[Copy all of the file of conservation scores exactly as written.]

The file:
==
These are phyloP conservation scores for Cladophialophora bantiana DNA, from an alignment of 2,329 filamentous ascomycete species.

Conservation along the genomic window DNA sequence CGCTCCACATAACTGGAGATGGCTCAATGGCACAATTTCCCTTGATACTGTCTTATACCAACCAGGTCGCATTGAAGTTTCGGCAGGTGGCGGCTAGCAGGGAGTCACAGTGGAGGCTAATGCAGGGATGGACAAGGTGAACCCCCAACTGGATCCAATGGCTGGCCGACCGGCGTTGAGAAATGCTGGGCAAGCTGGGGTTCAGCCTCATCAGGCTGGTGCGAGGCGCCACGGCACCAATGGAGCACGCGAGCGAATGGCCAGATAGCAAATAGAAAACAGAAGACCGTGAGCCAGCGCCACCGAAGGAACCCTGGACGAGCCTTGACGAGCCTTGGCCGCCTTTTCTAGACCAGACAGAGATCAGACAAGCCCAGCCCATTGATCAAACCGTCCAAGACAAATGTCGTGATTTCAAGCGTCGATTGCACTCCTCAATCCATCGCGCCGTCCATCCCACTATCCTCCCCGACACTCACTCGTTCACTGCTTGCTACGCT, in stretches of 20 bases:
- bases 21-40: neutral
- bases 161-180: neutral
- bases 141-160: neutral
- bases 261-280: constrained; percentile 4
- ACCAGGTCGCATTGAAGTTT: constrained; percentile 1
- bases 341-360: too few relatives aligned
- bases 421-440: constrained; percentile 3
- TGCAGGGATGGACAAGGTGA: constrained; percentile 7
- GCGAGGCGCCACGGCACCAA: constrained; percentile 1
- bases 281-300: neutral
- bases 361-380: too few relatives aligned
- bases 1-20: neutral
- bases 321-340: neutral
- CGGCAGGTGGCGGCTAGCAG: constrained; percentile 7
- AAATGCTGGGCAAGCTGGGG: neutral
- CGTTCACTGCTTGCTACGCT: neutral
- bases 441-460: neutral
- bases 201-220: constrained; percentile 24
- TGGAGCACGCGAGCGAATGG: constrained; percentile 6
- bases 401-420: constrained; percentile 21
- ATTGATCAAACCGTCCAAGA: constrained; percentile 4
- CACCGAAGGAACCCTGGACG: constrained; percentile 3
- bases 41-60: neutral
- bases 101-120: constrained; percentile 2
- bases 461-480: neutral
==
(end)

These are phyloP conservation scores for Cladophialophora bantiana DNA, from an alignment of 2,329 filamentous ascomycete species.

Conservation along the genomic window DNA sequence CGCTCCACATAACTGGAGATGGCTCAATGGCACAATTTCCCTTGATACTGTCTTATACCAACCAGGTCGCATTGAAGTTTCGGCAGGTGGCGGCTAGCAGGGAGTCACAGTGGAGGCTAATGCAGGGATGGACAAGGTGAACCCCCAACTGGATCCAATGGCTGGCCGACCGGCGTTGAGAAATGCTGGGCAAGCTGGGGTTCAGCCTCATCAGGCTGGTGCGAGGCGCCACGGCACCAATGGAGCACGCGAGCGAATGGCCAGATAGCAAATAGAAAACAGAAGACCGTGAGCCAGCGCCACCGAAGGAACCCTGGACGAGCCTTGACGAGCCTTGGCCGCCTTTTCTAGACCAGACAGAGATCAGACAAGCCCAGCCCATTGATCAAACCGTCCAAGACAAATGTCGTGATTTCAAGCGTCGATTGCACTCCTCAATCCATCGCGCCGTCCATCCCACTATCCTCCCCGACACTCACTCGTTCACTGCTTGCTACGCT, in stretches of 20 bases:
- bases 21-40: neutral
- bases 161-180: neutral
- bases 141-160: neutral
- bases 261-280: constrained; percentile 4
- ACCAGGTCGCATTGAAGTTT: constrained; percentile 1
- bases 341-360: too few relatives aligned
- bases 421-440: constrained; percentile 3
- TGCAGGGATGGACAAGGTGA: constrained; percentile 7
- GCGAGGCGCCACGGCACCAA: constrained; percentile 1
- bases 281-300: neutral
- bases 361-380: too few relatives aligned
- bases 1-20: neutral
- bases 321-340: neutral
- CGGCAGGTGGCGGCTAGCAG: constrained; percentile 7
- AAATGCTGGGCAAGCTGGGG: neutral
- CGTTCACTGCTTGCTACGCT: neutral
- bases 441-460: neutral
- bases 201-220: constrained; percentile 24
- TGGAGCACGCGAGCGAATGG: constrained; percentile 6
- bases 401-420: constrained; percentile 21
- ATTGATCAAACCGTCCAAGA: constrained; percentile 4
- CACCGAAGGAACCCTGGACG: constrained; percentile 3
- bases 41-60: neutral
- bases 101-120: constrained; percentile 2
- bases 461-480: neutral